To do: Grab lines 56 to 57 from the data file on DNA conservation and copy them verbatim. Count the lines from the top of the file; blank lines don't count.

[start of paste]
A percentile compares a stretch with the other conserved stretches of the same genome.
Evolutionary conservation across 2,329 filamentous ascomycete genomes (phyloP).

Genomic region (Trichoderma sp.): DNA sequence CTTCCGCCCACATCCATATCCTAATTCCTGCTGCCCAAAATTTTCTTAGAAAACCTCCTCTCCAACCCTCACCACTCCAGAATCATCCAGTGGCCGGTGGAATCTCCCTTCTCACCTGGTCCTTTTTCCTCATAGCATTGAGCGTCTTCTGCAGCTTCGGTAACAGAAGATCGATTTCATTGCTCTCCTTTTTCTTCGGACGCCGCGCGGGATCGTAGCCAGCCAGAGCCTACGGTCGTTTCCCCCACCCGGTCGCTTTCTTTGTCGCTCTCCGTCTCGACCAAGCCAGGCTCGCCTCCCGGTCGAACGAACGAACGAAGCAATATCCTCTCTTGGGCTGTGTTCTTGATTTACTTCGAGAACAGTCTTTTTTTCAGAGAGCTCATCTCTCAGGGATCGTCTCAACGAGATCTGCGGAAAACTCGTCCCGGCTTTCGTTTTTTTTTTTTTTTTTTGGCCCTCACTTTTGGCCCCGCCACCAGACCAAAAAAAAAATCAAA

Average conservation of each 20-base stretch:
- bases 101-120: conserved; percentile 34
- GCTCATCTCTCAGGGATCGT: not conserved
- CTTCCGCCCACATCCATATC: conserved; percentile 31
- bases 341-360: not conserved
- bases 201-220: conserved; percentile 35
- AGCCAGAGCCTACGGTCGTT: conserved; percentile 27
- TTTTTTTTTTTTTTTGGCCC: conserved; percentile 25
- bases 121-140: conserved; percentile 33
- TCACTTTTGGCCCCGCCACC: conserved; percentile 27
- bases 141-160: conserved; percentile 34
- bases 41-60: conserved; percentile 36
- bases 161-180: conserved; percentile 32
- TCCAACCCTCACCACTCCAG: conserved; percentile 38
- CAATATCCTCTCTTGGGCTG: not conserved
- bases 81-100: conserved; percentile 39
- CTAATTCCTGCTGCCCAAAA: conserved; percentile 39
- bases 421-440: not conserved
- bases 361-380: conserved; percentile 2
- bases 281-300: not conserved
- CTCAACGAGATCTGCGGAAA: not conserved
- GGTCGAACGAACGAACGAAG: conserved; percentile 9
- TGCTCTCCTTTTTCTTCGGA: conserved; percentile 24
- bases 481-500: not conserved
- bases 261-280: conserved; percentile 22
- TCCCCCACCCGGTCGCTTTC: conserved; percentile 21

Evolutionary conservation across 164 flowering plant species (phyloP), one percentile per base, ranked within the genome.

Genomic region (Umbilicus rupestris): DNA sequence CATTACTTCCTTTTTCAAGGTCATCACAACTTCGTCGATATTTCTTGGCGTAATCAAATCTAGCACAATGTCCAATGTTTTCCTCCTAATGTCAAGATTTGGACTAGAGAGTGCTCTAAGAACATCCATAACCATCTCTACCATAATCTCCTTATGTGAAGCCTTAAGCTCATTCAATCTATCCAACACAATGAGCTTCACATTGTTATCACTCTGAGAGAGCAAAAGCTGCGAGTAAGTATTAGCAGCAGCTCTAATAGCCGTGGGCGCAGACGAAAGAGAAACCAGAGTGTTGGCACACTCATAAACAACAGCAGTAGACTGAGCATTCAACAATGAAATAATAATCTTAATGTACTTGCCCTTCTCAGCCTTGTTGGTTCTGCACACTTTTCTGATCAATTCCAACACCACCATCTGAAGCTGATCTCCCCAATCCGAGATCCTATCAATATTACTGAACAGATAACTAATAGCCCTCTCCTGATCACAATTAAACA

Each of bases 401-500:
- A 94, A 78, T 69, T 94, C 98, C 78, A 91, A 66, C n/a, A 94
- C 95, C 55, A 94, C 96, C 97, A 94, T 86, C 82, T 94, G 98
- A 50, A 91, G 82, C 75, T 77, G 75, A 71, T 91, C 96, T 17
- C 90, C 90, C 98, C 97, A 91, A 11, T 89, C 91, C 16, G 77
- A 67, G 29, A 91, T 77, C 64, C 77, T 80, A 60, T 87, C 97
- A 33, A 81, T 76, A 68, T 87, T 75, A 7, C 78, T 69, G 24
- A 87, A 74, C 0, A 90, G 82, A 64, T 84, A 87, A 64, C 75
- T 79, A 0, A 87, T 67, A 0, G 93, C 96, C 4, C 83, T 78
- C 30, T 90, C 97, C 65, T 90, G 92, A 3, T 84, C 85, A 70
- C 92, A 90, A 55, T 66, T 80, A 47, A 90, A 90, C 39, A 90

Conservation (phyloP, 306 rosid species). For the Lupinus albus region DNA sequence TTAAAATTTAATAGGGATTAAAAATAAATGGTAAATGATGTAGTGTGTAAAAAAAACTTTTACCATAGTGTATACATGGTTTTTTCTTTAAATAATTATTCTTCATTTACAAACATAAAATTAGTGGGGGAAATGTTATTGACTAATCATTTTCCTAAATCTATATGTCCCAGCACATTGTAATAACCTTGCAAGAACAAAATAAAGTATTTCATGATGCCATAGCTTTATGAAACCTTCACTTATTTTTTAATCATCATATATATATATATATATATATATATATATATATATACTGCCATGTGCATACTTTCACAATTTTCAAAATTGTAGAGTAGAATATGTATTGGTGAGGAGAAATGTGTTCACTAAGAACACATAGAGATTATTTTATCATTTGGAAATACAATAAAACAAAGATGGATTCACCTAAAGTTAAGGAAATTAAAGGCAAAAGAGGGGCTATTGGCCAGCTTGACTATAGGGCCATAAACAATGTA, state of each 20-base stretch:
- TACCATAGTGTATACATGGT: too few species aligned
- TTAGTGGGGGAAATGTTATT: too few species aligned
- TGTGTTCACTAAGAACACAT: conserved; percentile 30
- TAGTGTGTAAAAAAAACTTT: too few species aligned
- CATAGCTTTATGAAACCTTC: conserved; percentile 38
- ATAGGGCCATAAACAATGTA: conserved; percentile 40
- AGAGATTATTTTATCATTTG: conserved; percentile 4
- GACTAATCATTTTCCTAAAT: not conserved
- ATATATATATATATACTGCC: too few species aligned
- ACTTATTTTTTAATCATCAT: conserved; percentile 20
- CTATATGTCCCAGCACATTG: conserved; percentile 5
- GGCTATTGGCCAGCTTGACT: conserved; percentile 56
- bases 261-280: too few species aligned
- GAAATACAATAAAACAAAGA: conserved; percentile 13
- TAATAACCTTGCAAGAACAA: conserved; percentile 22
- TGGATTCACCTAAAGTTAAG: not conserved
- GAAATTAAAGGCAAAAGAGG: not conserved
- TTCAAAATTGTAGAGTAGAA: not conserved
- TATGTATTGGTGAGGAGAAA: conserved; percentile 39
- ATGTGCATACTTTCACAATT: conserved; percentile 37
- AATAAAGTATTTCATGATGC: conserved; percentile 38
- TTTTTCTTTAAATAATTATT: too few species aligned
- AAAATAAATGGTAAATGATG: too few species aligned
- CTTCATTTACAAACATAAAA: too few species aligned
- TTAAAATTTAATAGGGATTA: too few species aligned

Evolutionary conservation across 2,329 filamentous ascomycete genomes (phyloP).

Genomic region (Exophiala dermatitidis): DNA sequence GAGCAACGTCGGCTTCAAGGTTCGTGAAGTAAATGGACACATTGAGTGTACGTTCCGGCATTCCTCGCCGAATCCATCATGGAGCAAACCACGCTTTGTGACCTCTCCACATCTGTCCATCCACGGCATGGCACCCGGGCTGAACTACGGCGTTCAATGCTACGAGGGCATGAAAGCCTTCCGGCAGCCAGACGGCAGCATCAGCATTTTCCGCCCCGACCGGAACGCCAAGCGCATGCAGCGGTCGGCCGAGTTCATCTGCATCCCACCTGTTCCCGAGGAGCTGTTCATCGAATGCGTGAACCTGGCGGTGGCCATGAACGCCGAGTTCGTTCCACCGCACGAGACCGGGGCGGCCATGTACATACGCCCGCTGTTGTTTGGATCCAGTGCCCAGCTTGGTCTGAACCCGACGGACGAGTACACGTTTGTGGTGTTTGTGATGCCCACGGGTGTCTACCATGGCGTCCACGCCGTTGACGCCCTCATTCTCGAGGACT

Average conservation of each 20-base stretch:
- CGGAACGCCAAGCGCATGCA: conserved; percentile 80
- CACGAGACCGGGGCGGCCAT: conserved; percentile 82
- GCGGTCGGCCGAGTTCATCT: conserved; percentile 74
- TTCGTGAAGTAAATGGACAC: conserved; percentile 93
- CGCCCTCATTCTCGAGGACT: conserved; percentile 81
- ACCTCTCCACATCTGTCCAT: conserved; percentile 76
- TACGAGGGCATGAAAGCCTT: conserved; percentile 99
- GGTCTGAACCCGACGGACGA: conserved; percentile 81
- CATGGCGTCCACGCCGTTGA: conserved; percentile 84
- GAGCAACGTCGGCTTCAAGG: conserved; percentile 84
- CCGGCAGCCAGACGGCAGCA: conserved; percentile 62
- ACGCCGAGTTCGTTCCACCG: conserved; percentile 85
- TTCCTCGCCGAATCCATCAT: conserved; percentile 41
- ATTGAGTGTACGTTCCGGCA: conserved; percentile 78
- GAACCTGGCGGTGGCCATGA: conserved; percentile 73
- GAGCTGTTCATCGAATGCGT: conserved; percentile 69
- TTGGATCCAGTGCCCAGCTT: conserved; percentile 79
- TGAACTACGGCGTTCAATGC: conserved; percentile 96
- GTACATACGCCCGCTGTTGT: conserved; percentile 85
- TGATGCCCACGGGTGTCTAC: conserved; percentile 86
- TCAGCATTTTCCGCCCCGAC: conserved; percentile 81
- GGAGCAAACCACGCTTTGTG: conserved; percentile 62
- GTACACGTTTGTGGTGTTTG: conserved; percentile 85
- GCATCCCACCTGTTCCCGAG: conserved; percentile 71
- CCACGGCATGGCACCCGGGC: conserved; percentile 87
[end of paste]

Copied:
- bases 261-280: too few species aligned
- GAAATACAATAAAACAAAGA: conserved; percentile 13